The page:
Are you married to your content instead of your true love, your audience? Too many public speakers are guilty of this crime of passion. To be in love with your information instead of your listeners is to ruin the marriage of content and influence that makes any presentation a success.
Like many hopeless lovers, speakers can be too easily dazzled by the obvious and the pretty: the selling points and bullet points that they’ve tenderly selected for their presentation. “But this is a labor of love,” we can hear them saying. – “This proposal is exactly the way I want it to come out!”
But audiences don’t want perfect information delivery. They want a meaningful relationship with the speaker, and ideally, a positive outcome from the encounter. Regurgitating information in the face of this need is simply an embarrassment. We need to move listeners when we speak. Yes, our content is part of that equation. But there’s infinitely more needed in terms of rapport and emotional connections than can be supplied by our PowerPoint slides.
Think of it this way (and this distinction is critically important if you speak in public): A speech or presentation is a shared experience, a small example of community, in which you and your listeners make an interesting journey together.
You need to prepare for that journey by thinking about how to project such a relationship. When you spend all your time sharpening your information recital, you’re leaving that relationship up to chance. Doesn’t this sound like a recipe for disaster? After a certain point, in other words, you must forget about gathering and shaping content, and begin to rehearse your performance.
Here’s a simple formula to keep in mind: Rather than spend 100% of your time amassing content and 0% time (or close to that) practicing, make the ratio something like this:
40% creating content, 60% practicing
This sounds radical to you, doesn’t it? But remember this: You are already extremely strong on your content. It’s the reason you were hired for this position; that you spend every business day working on these issues; that you’ve been selected to make this presentation, in fact. Whether you’re aware of it, you already have content coming out of your ears!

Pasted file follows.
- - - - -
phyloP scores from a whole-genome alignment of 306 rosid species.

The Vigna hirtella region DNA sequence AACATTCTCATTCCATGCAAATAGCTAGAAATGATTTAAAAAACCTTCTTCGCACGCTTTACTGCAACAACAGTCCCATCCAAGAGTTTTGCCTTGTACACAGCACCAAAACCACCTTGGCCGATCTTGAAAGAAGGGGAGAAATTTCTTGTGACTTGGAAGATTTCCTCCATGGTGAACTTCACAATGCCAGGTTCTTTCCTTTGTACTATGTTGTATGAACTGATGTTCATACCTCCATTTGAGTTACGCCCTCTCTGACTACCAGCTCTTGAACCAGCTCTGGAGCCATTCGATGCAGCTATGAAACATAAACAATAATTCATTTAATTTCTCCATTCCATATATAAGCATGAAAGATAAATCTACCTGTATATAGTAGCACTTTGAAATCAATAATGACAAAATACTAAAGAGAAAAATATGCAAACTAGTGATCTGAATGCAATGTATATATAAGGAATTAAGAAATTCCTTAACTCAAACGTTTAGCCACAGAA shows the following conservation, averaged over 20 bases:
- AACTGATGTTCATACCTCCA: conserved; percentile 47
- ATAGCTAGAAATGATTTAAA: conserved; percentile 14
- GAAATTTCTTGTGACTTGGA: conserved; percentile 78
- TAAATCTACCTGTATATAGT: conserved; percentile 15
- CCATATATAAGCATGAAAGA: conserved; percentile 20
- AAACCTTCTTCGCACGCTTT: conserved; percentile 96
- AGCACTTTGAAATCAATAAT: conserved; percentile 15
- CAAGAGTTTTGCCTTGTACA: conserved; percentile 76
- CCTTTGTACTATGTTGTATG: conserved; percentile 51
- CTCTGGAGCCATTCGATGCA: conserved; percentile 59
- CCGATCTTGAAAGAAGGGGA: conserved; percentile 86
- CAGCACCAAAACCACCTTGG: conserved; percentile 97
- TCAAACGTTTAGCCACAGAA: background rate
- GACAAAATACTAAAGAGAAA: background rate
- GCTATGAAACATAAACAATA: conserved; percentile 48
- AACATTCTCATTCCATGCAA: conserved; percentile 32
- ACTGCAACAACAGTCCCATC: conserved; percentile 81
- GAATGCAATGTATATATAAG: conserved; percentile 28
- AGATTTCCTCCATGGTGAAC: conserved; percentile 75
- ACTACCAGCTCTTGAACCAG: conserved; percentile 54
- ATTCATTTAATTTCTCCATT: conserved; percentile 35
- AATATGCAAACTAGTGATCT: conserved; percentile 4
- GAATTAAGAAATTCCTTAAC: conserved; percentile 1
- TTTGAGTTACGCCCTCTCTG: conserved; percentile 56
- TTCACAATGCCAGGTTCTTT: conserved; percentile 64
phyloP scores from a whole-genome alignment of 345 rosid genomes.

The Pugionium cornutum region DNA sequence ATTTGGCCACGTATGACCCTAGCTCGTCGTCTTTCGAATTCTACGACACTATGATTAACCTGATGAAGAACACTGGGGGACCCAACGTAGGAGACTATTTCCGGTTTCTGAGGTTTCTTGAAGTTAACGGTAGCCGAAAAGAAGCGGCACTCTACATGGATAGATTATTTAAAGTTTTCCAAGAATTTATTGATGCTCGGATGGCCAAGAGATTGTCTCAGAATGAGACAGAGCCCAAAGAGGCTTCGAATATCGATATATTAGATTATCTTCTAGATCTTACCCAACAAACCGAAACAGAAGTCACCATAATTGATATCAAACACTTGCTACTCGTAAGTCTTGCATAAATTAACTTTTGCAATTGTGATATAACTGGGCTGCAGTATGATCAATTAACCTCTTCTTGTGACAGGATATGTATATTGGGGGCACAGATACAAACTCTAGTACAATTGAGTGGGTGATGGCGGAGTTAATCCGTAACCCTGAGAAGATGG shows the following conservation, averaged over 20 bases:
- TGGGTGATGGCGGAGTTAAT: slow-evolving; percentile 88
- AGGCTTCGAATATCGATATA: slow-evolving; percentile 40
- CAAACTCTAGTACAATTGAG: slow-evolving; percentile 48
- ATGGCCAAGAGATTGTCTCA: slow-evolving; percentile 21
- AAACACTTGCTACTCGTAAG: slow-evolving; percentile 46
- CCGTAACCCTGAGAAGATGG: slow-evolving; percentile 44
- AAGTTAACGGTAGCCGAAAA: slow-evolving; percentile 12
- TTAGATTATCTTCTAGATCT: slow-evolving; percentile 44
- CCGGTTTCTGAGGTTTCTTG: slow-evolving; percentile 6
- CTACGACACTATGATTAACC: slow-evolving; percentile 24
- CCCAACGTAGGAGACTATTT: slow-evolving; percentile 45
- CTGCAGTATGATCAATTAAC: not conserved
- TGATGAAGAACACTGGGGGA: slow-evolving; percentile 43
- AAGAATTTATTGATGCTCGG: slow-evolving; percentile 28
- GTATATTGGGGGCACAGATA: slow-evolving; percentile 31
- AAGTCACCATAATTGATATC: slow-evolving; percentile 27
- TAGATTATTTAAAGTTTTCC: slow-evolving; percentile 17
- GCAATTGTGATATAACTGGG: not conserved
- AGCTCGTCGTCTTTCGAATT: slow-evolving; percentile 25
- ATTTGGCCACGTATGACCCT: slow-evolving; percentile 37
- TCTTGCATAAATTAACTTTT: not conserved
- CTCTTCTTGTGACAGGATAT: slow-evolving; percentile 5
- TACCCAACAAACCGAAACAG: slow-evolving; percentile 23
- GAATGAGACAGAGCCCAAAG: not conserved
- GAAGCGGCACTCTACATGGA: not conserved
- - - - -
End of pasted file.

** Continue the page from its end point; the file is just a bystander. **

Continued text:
What you don’t have if you’re a typical speaker is a maximum level of comfort on your feet, and a knack for conversing with audiences as if that’s the most natural thing in the world. You’re up there to give an oral performance, for goodness sake, not to recite facts and figures like a recorded voice on a GPS!
Strengthen the area where you’re probably weakest. Your strengths won’t disappear in the process.
Spend quality practice time—and a quantity of it as well—learning to be comfortable with audiences. Stand and move in space. Try out gestures. Solidify your eye contact. Use stories and illustrations to give your concepts a human dimension. Sometimes those stories will come to you on the spur of the moment. Use them! Develop your ear to the point where the casual conversational you (the interesting-sounding one) sounds no different from your presentation persona.
The more comfortable you are talking to people, the more you’ll feel like yourself saying the things you’re passionate about. In no time at all, you’ll find yourself loving your audience instead of your content.
Guess how your audience will respond.